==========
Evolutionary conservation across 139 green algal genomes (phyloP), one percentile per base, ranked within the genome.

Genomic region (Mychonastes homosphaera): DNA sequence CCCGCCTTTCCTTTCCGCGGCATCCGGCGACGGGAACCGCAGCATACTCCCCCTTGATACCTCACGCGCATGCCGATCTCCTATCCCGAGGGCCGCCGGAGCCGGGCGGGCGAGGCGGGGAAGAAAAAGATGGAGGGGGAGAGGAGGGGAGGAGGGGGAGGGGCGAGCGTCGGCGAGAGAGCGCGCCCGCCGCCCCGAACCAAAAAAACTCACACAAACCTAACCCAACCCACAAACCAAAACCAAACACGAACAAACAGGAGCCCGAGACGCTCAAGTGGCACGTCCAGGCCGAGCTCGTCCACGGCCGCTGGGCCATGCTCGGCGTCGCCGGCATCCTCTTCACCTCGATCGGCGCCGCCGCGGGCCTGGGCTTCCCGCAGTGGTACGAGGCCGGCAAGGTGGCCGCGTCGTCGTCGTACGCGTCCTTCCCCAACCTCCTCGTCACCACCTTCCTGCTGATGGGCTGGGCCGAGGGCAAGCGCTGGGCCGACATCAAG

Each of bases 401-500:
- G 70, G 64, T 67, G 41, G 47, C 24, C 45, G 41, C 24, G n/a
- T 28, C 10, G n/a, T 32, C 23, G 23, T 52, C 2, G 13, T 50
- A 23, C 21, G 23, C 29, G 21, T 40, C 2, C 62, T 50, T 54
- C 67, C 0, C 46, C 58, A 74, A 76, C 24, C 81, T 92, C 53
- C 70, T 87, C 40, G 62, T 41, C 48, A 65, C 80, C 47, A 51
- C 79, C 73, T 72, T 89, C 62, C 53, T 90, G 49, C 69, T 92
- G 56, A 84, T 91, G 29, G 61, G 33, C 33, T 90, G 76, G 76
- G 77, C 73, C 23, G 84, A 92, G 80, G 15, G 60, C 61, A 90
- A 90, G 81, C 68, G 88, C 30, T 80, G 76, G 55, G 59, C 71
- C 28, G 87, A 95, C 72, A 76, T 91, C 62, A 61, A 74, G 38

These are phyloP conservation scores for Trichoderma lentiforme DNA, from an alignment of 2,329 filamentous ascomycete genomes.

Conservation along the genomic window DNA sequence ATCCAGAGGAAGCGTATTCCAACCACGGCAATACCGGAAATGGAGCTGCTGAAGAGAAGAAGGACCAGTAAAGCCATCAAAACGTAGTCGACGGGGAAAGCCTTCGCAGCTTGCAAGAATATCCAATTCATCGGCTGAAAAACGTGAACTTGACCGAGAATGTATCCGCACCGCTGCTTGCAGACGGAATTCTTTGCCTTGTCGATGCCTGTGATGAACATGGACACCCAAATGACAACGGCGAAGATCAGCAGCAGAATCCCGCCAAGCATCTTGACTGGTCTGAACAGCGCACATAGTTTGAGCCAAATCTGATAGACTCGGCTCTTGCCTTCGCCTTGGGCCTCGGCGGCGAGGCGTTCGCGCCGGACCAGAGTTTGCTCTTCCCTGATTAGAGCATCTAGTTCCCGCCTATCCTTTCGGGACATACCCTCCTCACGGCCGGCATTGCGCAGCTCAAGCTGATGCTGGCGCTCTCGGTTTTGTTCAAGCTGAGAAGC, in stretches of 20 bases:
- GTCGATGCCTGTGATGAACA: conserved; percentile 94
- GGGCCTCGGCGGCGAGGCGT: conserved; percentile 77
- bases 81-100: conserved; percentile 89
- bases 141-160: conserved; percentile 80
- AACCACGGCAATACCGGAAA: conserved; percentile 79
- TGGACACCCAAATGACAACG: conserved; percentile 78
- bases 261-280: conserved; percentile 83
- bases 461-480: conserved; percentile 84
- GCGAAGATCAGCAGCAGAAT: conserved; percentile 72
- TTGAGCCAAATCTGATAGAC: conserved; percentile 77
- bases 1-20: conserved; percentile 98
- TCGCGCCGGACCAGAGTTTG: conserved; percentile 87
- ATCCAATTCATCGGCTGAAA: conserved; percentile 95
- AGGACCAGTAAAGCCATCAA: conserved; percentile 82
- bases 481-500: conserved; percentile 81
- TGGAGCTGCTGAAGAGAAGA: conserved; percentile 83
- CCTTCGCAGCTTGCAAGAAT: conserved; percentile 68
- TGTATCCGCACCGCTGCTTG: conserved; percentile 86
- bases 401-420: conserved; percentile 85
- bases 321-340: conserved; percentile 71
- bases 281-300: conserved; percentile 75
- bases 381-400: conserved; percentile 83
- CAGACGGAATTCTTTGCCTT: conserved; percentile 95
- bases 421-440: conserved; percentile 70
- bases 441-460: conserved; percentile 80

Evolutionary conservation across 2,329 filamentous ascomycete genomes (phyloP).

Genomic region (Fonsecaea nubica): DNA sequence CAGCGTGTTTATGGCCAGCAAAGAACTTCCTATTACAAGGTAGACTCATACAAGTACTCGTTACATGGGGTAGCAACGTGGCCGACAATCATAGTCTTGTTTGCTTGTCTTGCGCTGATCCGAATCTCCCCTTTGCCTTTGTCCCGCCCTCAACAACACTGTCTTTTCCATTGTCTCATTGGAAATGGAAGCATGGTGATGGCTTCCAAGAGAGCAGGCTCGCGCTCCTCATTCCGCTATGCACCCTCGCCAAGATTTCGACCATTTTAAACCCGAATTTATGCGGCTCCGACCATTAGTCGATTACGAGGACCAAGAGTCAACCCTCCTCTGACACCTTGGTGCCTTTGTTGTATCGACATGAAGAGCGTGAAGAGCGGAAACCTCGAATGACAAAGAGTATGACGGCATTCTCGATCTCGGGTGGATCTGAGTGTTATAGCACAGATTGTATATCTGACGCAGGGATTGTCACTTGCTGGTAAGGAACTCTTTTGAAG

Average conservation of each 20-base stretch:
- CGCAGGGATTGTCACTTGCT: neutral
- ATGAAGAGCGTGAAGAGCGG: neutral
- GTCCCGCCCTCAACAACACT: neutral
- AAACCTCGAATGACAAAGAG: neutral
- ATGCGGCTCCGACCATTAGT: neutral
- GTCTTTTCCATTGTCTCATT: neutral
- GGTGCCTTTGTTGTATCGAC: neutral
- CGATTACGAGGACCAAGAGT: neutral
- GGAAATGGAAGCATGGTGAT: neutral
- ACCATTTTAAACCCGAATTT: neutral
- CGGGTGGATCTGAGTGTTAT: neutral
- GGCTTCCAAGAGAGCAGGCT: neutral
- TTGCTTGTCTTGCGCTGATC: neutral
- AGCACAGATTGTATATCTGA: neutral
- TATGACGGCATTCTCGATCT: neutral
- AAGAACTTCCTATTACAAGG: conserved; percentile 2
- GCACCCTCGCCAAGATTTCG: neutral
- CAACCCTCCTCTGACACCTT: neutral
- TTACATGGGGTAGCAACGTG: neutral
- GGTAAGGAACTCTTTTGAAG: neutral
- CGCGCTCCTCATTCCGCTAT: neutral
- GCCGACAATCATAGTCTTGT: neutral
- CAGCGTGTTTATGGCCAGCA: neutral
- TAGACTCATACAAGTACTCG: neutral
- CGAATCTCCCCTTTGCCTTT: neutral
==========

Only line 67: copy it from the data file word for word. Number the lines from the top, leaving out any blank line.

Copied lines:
- TAGACTCATACAAGTACTCG: neutral